Observations and perceptions of the physical presence, cooperation, and communication between athletic training clinical and classroom instructors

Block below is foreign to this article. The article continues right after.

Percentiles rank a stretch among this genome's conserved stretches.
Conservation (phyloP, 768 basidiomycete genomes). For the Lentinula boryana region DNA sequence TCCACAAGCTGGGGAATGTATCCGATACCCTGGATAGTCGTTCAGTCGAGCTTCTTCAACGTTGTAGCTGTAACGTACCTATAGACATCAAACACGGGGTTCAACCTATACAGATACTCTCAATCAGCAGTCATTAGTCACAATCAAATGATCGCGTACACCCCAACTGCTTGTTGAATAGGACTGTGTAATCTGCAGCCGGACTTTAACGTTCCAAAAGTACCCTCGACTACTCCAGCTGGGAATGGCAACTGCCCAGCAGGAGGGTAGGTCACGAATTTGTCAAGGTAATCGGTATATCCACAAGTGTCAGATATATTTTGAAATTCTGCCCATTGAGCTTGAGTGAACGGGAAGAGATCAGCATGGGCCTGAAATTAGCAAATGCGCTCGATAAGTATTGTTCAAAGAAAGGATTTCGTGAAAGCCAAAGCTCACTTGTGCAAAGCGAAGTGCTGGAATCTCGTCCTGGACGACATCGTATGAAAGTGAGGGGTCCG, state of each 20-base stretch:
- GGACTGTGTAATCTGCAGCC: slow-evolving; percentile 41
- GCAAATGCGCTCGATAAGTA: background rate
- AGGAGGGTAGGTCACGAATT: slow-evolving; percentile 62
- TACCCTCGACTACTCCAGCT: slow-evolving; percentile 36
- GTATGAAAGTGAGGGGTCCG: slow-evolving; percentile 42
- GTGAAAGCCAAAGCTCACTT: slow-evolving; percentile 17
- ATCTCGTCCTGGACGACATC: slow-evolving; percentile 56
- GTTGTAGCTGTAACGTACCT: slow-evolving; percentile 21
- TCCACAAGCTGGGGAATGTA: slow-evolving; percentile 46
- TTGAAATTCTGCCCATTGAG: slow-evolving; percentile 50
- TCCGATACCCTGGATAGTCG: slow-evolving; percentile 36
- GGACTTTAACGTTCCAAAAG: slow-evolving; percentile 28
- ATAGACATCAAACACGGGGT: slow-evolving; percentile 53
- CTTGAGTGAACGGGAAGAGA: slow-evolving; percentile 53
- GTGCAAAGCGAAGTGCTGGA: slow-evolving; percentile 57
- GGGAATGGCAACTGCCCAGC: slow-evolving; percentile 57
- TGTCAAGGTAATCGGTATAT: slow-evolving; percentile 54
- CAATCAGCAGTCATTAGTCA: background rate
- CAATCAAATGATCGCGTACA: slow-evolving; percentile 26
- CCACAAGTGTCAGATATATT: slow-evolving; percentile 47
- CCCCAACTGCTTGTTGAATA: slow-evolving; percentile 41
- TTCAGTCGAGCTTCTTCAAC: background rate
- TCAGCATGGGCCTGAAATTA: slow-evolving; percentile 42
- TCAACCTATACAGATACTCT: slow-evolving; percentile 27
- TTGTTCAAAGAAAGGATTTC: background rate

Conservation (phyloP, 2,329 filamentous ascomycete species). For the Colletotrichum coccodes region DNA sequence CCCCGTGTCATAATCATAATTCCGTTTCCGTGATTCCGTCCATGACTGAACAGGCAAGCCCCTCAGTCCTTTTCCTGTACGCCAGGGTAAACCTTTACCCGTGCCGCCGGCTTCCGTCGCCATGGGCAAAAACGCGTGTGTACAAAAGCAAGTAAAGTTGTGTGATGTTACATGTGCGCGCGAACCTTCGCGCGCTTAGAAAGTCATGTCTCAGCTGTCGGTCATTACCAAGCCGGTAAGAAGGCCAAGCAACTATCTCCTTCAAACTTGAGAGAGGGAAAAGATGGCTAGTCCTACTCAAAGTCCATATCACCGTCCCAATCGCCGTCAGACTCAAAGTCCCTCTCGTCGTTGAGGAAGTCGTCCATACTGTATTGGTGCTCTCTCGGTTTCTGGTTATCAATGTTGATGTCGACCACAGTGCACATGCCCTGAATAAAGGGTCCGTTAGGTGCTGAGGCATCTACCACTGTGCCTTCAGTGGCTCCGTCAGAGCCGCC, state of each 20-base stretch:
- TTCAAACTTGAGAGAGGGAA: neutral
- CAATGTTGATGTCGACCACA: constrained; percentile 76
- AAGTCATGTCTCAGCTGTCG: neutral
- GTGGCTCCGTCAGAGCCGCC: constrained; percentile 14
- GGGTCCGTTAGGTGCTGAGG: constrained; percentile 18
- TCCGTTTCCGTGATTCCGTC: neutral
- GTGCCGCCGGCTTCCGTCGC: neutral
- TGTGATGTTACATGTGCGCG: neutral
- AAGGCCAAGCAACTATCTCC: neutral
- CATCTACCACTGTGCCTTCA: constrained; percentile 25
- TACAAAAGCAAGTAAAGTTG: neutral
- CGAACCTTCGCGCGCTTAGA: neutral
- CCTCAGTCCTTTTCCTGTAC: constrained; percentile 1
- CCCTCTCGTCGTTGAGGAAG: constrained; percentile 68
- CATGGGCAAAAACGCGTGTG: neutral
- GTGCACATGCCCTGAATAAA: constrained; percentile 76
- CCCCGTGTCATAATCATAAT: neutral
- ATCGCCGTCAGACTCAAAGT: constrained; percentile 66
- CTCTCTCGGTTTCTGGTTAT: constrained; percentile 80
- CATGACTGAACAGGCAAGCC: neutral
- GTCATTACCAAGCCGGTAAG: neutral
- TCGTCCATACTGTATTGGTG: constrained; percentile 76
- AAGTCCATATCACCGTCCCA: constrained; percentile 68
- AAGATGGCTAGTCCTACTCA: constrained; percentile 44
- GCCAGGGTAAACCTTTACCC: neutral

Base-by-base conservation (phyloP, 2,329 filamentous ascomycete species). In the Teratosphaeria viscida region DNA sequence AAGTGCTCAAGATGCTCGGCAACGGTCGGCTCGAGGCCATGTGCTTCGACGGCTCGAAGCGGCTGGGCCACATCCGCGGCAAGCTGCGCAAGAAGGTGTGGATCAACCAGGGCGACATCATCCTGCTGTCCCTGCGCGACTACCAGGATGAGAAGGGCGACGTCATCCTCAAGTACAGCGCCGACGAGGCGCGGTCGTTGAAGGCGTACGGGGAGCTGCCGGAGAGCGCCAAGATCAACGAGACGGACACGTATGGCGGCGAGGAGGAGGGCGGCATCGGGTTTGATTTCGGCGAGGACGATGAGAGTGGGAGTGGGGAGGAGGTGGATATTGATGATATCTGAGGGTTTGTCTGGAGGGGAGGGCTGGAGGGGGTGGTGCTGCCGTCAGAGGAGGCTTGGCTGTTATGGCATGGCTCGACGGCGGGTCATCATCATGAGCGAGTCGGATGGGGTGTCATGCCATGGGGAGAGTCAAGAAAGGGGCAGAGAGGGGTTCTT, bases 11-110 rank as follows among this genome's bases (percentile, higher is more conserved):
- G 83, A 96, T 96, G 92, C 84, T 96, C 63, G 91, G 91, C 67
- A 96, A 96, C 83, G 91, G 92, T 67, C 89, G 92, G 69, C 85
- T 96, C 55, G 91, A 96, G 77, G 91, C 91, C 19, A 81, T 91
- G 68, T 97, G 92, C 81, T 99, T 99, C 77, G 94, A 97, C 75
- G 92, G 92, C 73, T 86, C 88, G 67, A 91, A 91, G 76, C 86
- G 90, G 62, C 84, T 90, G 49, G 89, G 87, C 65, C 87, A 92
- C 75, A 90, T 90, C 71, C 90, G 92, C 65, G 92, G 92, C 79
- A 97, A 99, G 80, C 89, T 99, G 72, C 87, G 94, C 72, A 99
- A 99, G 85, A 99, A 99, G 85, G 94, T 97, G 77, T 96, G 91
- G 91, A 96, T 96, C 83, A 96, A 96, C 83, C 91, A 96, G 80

The education of a student athletic trainer involves a balance between theory and application. This can be stated as a balance between classroom and clinical education. The instructors working in these two settings must work together to promote the overall educational process. The purpose of this study was to determine if the working relationship between the clinical and classroom instructors has an effect upon the education of the student. The working relationship was defined as the physical presence, cooperation, and communication between the clinical and classroom instructors. A questionnaire was designed to measure the observations and perceptions of clinical instructors, classroom instructors, and student athletic trainers. Nineteen of the twenty-one (90%) athletic training educational programs solicited for involvement in this study responded. A total of 737 questionnaires were distributed and 547 were returned (74%). Data was coded and analyzed using SPSS 8.0. Results indicated that clinical and classroom instructors observed the frequency of cooperation differently, with the classroom instructors rating observations of cooperation at a higher frequency than clinical instructors. Additionally, it was shown that students observed the frequency of communication differently than did the clinical and classroom instructors, with the students rating observations of communication at a lower frequency than did the clinical and classroom instructors. Finally, analysis indicated that all three groups agreed that the physical presence, cooperation, and communication between the clinical and classroom instructors has a large effect upon the first-time passing percentage of students on the NATABOC examination.